clock menu more-arrow no yes

Filed under:

Champions League 2014 Semifinals: Interview with Bayern Munich Expert Ryan Cowper

New, comments

Bavarian Football Works answered our questions about Bayern Munich!

Ronny Hartmann

SB Nation's Bayern Munich blog, Bavarian Football Works, had the idea of doing a Q&A about Real Madrid and Bayern Munich, and here's how it turned out. Make sure you read their blog to find out what they asked me and obviously read my answers about Real Madrid.

Q: You guys changed your manager too. And while you are doing well in the Bundesliga, your performances in the Champions League have not been as dominant as they were last year. I must say that I expected a bit more from you guys, since I thought you would thrash both Arsenal and Utd. more easily. What are your feelings about this?

That Bayern Munich struggled against Arsenal and Manchester United was not really a surprise, but it was also partly by design. As Real Madrid fans are no doubt acutely aware, Pep Guardiola's requirement of maintaining possession is a key piece of Bayern Munich's offense. Part of that strategy is utilizing the high press of opponents against them. In the Arsenal and Manchester United games, Guardiola had Bayern Munich hold up on attacks and use possession to wear down opposition attacking threats in the first halves. In the second halves they transitioned to a much more free flowing style that used the strengths of Franck Ribery and Arjen Robben to attack defenses quickly while facing blunted counterattacks from tired opposition strikers. They don't end up looking dominant because they're more focused on controlling the game then attacking. While this worked against Arsenal and Manchester United, sides that are not accustomed to this sort of defend and counter play, it back fired horribly against Borussia Dortmund who ran over Bayern Munich with a steamroller. Given that just a season ago Real Madrid had Europe's second best counterattacking coach in charge, I'd say some of use have concerns for Wednesday.


Q: Are Bayern a better team this season than last season? Not talking only about the roster here...

Roster-wise and talent-wise Bayern Munich are far stronger then last year. They basically traded Luiz Gustavo, a high quality holding midfielder, for arguably the two best under-23 players in the whole of Europe (our apologies to Isco). I'll make that trade anytime.


Tactics-wise you'll find opinions among Bayern Munich fans are about as diverse as a 120-pack of Crayola crayons. And I don't really have a non-nuanced answer here. The key difference between last year and this year is consistency. Bayern Munich were consistent last year. Every game, they went out, and most often flawlessly, executed their gameplan. It helped that they had basically the same gameplan for every game and a nearly constant starting eleven.


Change is the hallmark of this season.  Every match is approached differently from Pep Guardiola. Gameplans change from match to match based on opposition, and fundamentally change on a dime within matches themselves.  When Bayern Munich are firing on all cylinders tactically(which they haven't been since February), they're absolutely phenomenal and better then last year. Unfortunately, when they're not they look disjointed and out of sync. The highs are higher, the lowers are lower.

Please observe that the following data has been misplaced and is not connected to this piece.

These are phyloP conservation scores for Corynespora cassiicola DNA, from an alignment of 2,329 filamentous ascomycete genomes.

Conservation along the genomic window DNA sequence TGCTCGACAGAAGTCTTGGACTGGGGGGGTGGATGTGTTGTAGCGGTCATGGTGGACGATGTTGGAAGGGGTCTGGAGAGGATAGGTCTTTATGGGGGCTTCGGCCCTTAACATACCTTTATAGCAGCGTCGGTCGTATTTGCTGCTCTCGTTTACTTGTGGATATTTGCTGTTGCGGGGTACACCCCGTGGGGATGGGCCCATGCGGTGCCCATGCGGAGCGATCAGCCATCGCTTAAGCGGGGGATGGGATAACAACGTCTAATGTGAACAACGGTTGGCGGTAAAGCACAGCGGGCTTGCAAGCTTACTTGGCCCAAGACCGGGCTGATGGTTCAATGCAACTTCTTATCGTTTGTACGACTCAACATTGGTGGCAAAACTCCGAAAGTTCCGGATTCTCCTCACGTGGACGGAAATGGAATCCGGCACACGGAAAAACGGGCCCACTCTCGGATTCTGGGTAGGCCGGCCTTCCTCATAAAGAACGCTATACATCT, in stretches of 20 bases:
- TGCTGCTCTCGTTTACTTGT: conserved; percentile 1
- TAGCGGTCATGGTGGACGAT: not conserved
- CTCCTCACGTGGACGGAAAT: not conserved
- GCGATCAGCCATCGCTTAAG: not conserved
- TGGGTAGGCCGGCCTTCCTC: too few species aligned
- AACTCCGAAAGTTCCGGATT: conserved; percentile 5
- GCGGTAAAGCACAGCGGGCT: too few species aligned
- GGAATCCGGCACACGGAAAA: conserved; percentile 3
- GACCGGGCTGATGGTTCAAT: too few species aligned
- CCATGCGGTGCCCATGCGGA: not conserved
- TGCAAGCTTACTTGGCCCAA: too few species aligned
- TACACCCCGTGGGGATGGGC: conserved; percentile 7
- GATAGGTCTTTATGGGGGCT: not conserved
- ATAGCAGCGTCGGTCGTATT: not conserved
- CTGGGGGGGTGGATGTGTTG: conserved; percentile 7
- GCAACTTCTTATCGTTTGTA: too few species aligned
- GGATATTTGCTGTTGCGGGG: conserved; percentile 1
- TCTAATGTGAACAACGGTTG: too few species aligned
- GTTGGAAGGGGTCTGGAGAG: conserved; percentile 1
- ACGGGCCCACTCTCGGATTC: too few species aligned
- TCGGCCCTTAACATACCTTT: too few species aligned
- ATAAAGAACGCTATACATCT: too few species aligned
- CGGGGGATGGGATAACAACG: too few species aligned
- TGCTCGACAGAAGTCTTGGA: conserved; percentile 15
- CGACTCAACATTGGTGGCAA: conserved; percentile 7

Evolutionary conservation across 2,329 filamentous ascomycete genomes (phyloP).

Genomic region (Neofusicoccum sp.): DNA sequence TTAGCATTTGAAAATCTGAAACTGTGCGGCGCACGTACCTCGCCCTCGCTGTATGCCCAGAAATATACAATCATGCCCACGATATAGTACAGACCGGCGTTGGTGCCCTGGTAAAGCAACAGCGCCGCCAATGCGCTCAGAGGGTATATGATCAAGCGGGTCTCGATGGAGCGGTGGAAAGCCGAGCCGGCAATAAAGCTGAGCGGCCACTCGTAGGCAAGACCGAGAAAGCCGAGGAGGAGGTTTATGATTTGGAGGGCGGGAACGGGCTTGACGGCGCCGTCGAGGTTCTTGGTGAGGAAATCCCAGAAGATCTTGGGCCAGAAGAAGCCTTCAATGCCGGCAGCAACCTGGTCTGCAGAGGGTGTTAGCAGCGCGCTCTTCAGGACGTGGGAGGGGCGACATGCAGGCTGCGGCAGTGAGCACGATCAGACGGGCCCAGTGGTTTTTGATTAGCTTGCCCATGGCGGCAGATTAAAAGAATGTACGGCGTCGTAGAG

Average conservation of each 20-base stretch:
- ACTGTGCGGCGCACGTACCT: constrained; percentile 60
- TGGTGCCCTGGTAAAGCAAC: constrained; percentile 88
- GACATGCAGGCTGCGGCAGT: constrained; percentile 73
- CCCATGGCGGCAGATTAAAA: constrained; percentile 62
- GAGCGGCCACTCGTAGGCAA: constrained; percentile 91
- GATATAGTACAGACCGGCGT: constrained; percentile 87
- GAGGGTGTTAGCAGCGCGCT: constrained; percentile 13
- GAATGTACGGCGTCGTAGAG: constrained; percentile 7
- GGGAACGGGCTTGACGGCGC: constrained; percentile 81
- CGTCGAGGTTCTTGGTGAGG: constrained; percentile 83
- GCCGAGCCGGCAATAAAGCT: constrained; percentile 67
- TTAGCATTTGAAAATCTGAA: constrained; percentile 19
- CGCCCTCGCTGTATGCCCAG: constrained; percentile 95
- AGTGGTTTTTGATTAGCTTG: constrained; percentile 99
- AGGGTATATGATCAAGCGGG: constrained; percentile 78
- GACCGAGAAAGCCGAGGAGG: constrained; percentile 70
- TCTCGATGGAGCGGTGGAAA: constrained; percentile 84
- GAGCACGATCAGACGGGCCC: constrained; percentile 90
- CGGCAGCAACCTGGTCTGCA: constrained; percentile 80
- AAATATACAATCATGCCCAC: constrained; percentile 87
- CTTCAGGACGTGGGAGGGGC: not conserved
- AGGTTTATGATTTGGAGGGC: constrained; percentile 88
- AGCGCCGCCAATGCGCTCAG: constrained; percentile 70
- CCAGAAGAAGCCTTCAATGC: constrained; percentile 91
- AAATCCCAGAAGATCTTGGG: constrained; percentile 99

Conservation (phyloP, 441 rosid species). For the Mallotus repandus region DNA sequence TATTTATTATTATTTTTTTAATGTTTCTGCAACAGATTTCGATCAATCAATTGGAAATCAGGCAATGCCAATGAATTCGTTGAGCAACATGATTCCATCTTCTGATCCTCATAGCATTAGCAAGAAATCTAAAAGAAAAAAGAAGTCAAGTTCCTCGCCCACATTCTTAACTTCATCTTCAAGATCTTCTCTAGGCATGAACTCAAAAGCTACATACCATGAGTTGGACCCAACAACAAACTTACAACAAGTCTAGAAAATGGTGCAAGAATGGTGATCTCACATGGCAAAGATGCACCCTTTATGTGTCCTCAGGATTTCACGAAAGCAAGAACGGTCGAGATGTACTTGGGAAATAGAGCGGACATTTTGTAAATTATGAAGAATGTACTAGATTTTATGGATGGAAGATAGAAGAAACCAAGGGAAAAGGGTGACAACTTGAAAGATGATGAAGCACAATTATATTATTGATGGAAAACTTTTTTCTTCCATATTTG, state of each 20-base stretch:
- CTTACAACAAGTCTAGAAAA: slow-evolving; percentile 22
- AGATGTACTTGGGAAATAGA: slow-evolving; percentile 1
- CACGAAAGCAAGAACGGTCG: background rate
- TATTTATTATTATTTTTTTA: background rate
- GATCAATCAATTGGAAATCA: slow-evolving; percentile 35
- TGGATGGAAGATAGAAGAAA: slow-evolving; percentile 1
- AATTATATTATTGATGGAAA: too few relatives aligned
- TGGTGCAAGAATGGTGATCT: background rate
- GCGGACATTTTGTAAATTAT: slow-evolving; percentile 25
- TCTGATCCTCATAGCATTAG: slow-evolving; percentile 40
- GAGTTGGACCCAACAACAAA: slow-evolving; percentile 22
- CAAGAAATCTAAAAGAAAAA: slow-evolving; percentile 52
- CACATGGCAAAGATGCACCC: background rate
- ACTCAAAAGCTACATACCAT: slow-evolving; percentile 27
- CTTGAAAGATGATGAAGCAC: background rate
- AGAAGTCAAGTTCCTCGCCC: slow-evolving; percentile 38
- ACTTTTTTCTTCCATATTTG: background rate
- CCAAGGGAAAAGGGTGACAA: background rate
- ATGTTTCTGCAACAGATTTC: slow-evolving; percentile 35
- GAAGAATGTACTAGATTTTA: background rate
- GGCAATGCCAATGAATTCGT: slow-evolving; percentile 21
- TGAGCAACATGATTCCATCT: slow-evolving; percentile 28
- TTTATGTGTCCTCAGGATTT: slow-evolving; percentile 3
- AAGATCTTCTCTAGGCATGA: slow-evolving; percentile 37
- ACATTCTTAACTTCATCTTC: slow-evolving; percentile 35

Q: With Lahm playing as a midfielder, are you guys a bit concerned about your fullbacks taking care of Bale-Ronaldo?

Philipp Lahm has primarily been used in central midfield and he's definitely the man Pep Guadiola leans on to get his vision for how the team should play implemented on the field. However, recently he's moved back to playing rightback. If he does play rightback, expect him to really focus on putting Ronaldo in his pocket. Lahm's replacement if he doesn't start at right back is Rafinha who is a very capable rightback in his own right. Part of the Rafinha equation though is he's better going forward then he is defensively, and he's never really matched up against someone as dominant as Ronaldo.

On the left is David Alaba and while he may not have the outright pace Gareth Bale has, he's more then capable of matching up with him. Much of that matchup will depend on how advanced Guardiola uses Alaba. The Austrian international was a central attacking midfielder before being converted to leftback several years ago, so he's hyper aggressive in attack and combines well with Franck Ribery. If he gets too advanced. there could be serious issues on the counterattack given Bale's pace. Unfortunately, what may make all of that moot is that he's currently battling a cold, is on antibiotics and will miss the weekend match against Eintracht Braunschweig. That puts his appearance next Wednesday in some doubt. His backup, Diego Contento is injured which would mean using a makeshift leftback or a reserve player. Which if that happens, expect to find me in the corner of the nearest fast food joint, surrounded by empty vodka bottles and half-eaten cheeseburgers, sobbing uncontrollably.


Extra) I hear Kroos might be leaving your team. Let's agree a 20M€ move and you'll get rid of "the problem"

If you toss in Raphael Varane, we'll give you his left testicle. You could use that to make an army of Toni Kroos' in your Galactico laboratory.